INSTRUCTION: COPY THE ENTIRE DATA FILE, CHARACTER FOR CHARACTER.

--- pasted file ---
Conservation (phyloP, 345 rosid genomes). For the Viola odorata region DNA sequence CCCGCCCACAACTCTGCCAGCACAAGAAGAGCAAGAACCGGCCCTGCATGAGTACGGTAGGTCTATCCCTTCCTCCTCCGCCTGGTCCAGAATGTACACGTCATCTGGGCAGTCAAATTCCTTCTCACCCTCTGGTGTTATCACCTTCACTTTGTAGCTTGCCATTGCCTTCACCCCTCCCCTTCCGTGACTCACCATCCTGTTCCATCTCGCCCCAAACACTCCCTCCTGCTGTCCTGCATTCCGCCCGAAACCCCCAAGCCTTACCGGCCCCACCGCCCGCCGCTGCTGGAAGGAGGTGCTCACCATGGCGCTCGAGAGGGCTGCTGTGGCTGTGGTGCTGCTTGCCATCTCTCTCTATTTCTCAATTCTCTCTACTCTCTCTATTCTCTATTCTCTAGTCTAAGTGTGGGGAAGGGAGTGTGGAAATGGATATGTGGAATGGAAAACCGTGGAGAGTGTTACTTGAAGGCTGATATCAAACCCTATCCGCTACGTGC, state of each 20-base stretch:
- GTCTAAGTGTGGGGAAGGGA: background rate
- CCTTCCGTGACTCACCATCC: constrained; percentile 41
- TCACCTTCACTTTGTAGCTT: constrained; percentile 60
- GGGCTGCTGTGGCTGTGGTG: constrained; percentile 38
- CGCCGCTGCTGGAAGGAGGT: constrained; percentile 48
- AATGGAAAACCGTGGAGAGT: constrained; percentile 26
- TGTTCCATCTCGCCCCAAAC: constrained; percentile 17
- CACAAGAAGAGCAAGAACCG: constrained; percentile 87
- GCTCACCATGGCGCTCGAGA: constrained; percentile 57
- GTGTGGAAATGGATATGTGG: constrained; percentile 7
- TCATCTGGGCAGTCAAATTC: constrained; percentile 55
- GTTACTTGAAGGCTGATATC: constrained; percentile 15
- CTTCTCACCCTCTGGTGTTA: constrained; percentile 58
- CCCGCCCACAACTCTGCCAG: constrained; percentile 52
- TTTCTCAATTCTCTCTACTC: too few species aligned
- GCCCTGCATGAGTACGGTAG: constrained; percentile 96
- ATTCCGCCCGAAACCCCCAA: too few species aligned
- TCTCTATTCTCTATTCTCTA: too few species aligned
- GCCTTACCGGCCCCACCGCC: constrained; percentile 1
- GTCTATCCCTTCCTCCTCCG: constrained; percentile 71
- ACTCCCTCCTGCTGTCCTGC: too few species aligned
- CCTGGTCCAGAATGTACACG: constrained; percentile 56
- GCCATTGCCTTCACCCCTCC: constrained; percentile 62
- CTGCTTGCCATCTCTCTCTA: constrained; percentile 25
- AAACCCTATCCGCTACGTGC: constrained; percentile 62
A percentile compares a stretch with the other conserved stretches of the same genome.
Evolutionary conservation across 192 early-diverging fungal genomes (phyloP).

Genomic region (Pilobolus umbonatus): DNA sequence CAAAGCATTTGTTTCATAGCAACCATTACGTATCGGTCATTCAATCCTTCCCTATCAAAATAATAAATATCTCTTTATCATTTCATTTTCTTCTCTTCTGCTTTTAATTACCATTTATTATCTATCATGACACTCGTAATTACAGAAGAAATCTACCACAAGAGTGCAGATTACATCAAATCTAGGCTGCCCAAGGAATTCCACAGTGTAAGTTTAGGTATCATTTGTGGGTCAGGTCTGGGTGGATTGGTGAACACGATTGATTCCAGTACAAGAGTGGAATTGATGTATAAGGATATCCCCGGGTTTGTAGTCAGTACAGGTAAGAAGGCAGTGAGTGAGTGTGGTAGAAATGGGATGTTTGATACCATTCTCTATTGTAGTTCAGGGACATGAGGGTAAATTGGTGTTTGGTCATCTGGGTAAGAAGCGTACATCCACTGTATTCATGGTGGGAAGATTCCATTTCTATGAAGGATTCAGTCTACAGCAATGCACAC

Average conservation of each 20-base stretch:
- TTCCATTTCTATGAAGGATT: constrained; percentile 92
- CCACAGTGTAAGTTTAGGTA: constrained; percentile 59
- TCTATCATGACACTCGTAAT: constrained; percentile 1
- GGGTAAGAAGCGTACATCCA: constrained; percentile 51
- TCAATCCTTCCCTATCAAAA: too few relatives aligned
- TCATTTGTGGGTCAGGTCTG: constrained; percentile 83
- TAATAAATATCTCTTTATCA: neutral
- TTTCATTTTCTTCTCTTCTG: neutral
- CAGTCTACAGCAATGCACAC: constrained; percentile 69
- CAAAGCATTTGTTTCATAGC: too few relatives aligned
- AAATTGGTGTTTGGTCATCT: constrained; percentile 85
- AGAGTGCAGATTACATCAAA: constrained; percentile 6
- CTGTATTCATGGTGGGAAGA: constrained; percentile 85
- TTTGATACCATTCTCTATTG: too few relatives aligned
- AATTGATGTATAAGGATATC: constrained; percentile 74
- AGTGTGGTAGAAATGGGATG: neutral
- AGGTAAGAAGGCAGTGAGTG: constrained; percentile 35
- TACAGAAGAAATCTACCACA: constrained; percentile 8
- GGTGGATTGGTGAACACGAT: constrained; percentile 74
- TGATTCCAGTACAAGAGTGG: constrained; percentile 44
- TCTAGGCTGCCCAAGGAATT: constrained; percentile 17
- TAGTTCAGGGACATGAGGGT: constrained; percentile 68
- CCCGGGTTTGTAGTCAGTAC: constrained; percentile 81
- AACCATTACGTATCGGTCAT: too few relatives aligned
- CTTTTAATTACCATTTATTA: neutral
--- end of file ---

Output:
Conservation (phyloP, 345 rosid genomes). For the Viola odorata region DNA sequence CCCGCCCACAACTCTGCCAGCACAAGAAGAGCAAGAACCGGCCCTGCATGAGTACGGTAGGTCTATCCCTTCCTCCTCCGCCTGGTCCAGAATGTACACGTCATCTGGGCAGTCAAATTCCTTCTCACCCTCTGGTGTTATCACCTTCACTTTGTAGCTTGCCATTGCCTTCACCCCTCCCCTTCCGTGACTCACCATCCTGTTCCATCTCGCCCCAAACACTCCCTCCTGCTGTCCTGCATTCCGCCCGAAACCCCCAAGCCTTACCGGCCCCACCGCCCGCCGCTGCTGGAAGGAGGTGCTCACCATGGCGCTCGAGAGGGCTGCTGTGGCTGTGGTGCTGCTTGCCATCTCTCTCTATTTCTCAATTCTCTCTACTCTCTCTATTCTCTATTCTCTAGTCTAAGTGTGGGGAAGGGAGTGTGGAAATGGATATGTGGAATGGAAAACCGTGGAGAGTGTTACTTGAAGGCTGATATCAAACCCTATCCGCTACGTGC, state of each 20-base stretch:
- GTCTAAGTGTGGGGAAGGGA: background rate
- CCTTCCGTGACTCACCATCC: constrained; percentile 41
- TCACCTTCACTTTGTAGCTT: constrained; percentile 60
- GGGCTGCTGTGGCTGTGGTG: constrained; percentile 38
- CGCCGCTGCTGGAAGGAGGT: constrained; percentile 48
- AATGGAAAACCGTGGAGAGT: constrained; percentile 26
- TGTTCCATCTCGCCCCAAAC: constrained; percentile 17
- CACAAGAAGAGCAAGAACCG: constrained; percentile 87
- GCTCACCATGGCGCTCGAGA: constrained; percentile 57
- GTGTGGAAATGGATATGTGG: constrained; percentile 7
- TCATCTGGGCAGTCAAATTC: constrained; percentile 55
- GTTACTTGAAGGCTGATATC: constrained; percentile 15
- CTTCTCACCCTCTGGTGTTA: constrained; percentile 58
- CCCGCCCACAACTCTGCCAG: constrained; percentile 52
- TTTCTCAATTCTCTCTACTC: too few species aligned
- GCCCTGCATGAGTACGGTAG: constrained; percentile 96
- ATTCCGCCCGAAACCCCCAA: too few species aligned
- TCTCTATTCTCTATTCTCTA: too few species aligned
- GCCTTACCGGCCCCACCGCC: constrained; percentile 1
- GTCTATCCCTTCCTCCTCCG: constrained; percentile 71
- ACTCCCTCCTGCTGTCCTGC: too few species aligned
- CCTGGTCCAGAATGTACACG: constrained; percentile 56
- GCCATTGCCTTCACCCCTCC: constrained; percentile 62
- CTGCTTGCCATCTCTCTCTA: constrained; percentile 25
- AAACCCTATCCGCTACGTGC: constrained; percentile 62
A percentile compares a stretch with the other conserved stretches of the same genome.
Evolutionary conservation across 192 early-diverging fungal genomes (phyloP).

Genomic region (Pilobolus umbonatus): DNA sequence CAAAGCATTTGTTTCATAGCAACCATTACGTATCGGTCATTCAATCCTTCCCTATCAAAATAATAAATATCTCTTTATCATTTCATTTTCTTCTCTTCTGCTTTTAATTACCATTTATTATCTATCATGACACTCGTAATTACAGAAGAAATCTACCACAAGAGTGCAGATTACATCAAATCTAGGCTGCCCAAGGAATTCCACAGTGTAAGTTTAGGTATCATTTGTGGGTCAGGTCTGGGTGGATTGGTGAACACGATTGATTCCAGTACAAGAGTGGAATTGATGTATAAGGATATCCCCGGGTTTGTAGTCAGTACAGGTAAGAAGGCAGTGAGTGAGTGTGGTAGAAATGGGATGTTTGATACCATTCTCTATTGTAGTTCAGGGACATGAGGGTAAATTGGTGTTTGGTCATCTGGGTAAGAAGCGTACATCCACTGTATTCATGGTGGGAAGATTCCATTTCTATGAAGGATTCAGTCTACAGCAATGCACAC

Average conservation of each 20-base stretch:
- TTCCATTTCTATGAAGGATT: constrained; percentile 92
- CCACAGTGTAAGTTTAGGTA: constrained; percentile 59
- TCTATCATGACACTCGTAAT: constrained; percentile 1
- GGGTAAGAAGCGTACATCCA: constrained; percentile 51
- TCAATCCTTCCCTATCAAAA: too few relatives aligned
- TCATTTGTGGGTCAGGTCTG: constrained; percentile 83
- TAATAAATATCTCTTTATCA: neutral
- TTTCATTTTCTTCTCTTCTG: neutral
- CAGTCTACAGCAATGCACAC: constrained; percentile 69
- CAAAGCATTTGTTTCATAGC: too few relatives aligned
- AAATTGGTGTTTGGTCATCT: constrained; percentile 85
- AGAGTGCAGATTACATCAAA: constrained; percentile 6
- CTGTATTCATGGTGGGAAGA: constrained; percentile 85
- TTTGATACCATTCTCTATTG: too few relatives aligned
- AATTGATGTATAAGGATATC: constrained; percentile 74
- AGTGTGGTAGAAATGGGATG: neutral
- AGGTAAGAAGGCAGTGAGTG: constrained; percentile 35
- TACAGAAGAAATCTACCACA: constrained; percentile 8
- GGTGGATTGGTGAACACGAT: constrained; percentile 74
- TGATTCCAGTACAAGAGTGG: constrained; percentile 44
- TCTAGGCTGCCCAAGGAATT: constrained; percentile 17
- TAGTTCAGGGACATGAGGGT: constrained; percentile 68
- CCCGGGTTTGTAGTCAGTAC: constrained; percentile 81
- AACCATTACGTATCGGTCAT: too few relatives aligned
- CTTTTAATTACCATTTATTA: neutral